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Nikon D200 | Digital Camera Review | Control
The Nikon D200 DSLR is equipped with a large amount of buttons, yet for those who are familiar with any other Nikon model, finding one's way around the camera will not present any obstacles. The Nikon D200 lies perfectly in the user's hand and the buttons have all been logically and correctly located. Even though the D200 isn't exactly a light-weight, the extra weight should not at all be a reason for concern; it will in fact have a positive effect on the camera's balance.
Nikon D200 | Digital Camera Nikon D200 | Digital Camera
Nikon D200 digital reflex camera - Viewfinder
Just as is the case with its big brother, the D2X, the start-up time is virtually non-existent. After switching the camera on, you are instantly able to take your first photo. Upon putting the camera to your eye, it is as if a whole new world of discoveries unfolds before you. Personally, I find the lens a little too close to the housing, which resulted in some difficulties when I was trying to get comfortable behind the viewfinder. This simply takes a bit of getting used to. The viewfinder itself however is true joy. It is fantastically large; with this Nikon prove that a relatively small image sensor is indeed able to construct a full-grown viewfinder. The question remains just how they have managed to achieve this, but word has reached me that other D-SLRs are rapidly catching on and will thus also be equipped with a large viewfinder as found on this camera. It is in the viewfinder after all that the image gets determined and the sharpness is assessed in advance. This can easily be done with the Nikon D200. There is certainly no lack of information in the viewfinder either. Naturally it shows the exposure data, but in this case the chosen sensitivity, the selected light metering and the amount of images that can still be taken can be found here too. This is also where you can generally see the amount of images that will still fit onto the card, whilst the amount that'll still fit in the buffer becomes visible upon pressing the shutter release button halfway down.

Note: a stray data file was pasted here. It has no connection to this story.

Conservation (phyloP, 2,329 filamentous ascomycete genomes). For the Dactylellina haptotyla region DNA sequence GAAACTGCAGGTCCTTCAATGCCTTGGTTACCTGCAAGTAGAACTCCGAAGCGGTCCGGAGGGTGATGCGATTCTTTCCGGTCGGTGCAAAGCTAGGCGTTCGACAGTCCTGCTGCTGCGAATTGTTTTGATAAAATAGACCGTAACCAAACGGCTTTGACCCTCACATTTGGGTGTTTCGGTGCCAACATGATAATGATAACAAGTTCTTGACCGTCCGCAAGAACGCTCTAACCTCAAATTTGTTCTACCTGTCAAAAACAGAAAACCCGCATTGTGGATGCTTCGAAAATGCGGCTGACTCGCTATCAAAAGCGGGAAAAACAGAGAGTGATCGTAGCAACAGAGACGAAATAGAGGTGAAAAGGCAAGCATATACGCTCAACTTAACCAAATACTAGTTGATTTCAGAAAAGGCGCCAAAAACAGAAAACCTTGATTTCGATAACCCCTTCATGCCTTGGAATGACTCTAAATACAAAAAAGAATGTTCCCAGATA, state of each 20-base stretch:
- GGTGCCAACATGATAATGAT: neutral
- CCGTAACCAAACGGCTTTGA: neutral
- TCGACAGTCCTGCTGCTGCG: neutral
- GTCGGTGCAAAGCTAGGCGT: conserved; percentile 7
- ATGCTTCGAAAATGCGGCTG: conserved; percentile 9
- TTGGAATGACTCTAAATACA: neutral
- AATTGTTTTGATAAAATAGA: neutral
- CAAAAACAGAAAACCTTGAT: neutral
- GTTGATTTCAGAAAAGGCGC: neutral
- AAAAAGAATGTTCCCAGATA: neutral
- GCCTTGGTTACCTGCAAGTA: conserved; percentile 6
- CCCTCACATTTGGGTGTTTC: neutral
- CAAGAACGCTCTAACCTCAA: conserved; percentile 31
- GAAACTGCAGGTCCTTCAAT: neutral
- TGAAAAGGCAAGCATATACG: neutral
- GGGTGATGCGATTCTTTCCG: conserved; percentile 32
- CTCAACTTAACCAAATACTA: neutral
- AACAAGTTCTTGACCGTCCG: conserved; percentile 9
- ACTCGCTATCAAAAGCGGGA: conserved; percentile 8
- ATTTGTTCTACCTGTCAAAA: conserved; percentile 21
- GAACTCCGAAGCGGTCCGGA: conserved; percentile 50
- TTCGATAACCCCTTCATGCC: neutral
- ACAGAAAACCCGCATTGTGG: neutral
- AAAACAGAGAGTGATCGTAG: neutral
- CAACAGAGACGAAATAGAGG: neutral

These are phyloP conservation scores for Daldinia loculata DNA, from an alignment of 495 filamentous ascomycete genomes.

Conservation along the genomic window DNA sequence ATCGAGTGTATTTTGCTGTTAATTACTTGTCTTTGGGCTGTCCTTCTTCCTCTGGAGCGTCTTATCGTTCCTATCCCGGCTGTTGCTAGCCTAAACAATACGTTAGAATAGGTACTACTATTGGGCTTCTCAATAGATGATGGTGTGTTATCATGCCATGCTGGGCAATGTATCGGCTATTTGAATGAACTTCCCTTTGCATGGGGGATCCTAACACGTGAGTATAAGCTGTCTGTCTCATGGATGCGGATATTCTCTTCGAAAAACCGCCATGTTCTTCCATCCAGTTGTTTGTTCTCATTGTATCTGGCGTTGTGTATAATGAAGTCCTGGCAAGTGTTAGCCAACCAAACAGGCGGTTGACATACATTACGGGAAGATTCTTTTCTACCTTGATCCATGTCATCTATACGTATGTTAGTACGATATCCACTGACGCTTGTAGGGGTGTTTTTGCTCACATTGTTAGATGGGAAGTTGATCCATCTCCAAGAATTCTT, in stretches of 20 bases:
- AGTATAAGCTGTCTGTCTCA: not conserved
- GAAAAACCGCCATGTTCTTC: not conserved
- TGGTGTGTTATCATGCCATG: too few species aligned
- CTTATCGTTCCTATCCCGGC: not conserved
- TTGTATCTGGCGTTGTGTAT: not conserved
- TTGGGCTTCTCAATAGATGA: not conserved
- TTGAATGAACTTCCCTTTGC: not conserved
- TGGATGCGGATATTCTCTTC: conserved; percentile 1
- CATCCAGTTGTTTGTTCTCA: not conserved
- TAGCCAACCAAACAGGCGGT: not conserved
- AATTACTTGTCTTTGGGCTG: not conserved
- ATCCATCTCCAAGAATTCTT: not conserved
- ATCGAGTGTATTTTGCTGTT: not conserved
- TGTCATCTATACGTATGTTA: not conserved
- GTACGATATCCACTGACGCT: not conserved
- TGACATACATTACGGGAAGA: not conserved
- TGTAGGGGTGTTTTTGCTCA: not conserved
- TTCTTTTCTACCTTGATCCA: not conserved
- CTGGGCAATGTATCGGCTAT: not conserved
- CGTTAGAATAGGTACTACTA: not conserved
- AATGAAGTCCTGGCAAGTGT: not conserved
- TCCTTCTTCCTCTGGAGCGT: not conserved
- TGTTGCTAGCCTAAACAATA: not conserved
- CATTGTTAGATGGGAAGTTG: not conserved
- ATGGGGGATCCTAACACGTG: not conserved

Nikon D200 digital SLR - Focussing
The shutter release button has a very pleasant pressing point and reacts quickly to the movement of the finger. The auto focus function is another feature that functions remarkably fast. With the multi selector you select one of the eleven focus points. This is done effortlessly and lightly, something that could therefore present a problem when carrying the camera around your shoulder; it wouldn't take much for a different focus point to accidentally be selected without the user even noticing. The same thing could in fact happen while taking photos; as the photographer's nose could easily bump against the multi selector. This means it is important to always keep a close eye on the viewfinder! The eleven focus points are a little less impressively positioned than on the D2X, they are more centred. This however does not prevent them from being pleasant to work with; there is no need to continually turn the camera when your subject is off-centre.
Nikon D200 SLR - 5 frames per second
Contrary to the D2X, the Nikon D200 is not equipped with a High-speed crop function. Granted, there's isn't much of a need for one, as the camera's 5 images per second prove perfectly sufficient for most uses and occasions. This is all done with the full 10 Megapixels; there is thus quite a considerable amount of data being processed. Thanks to a reasonably large buffer, the user has the opportunity to keep shooting images. When the buffer is full and you are using a fast memory card (such as the SanDisk CompactFlash Extreme III), you will be able to keep taking photos with approximately 1 image per second. In practice however, this boundary does not require much thought or worry, as it is highly unlikely you will soon come across it, unless you happen to be a seasoned sports photographer. Luckily the D200 does not have the unhandy restriction of a maximum amount of images that can be taken, that we do find on the D2X. The limit is the memory card; exactly how it ought to be!

Nikon D200 digital SLR camera - Command dial
Nikon has made sure working with the command dials can be perfectly executed. The second command dial serves to set the aperture. The dial is positioned in front of the shutter release button; so that the middle finger can easily alter the aperture whilst the index finger is being held on the shutter release button. Ready for the next shot! Your thumb will then be close to the main command dial, with which the shutter speed can be set. You can also choose to swiftly change your focus area. Everything has been designed to make perfect sense. As far as the camera's ergonomics are concerned, the designers of the D200 have truly given it their all.

Nikon D200 SLR camera - Multi selector
The multi selector does however not only serve to select the focus points. In addition, the button can be pushed down; doing so enables the user to attach any desired function to it. You could thus for instance choose that the focus area in the centre is selected in the record mode. It doesn't however end here. When reviewing your images you can decide to use it as a quick zoom button. With a single push of the multi selector you will then maximally zoom in to your selected focus point. In practice this proves to be the ideal way to give the focus a quick check.
Nikon D200 Nikon D200
   
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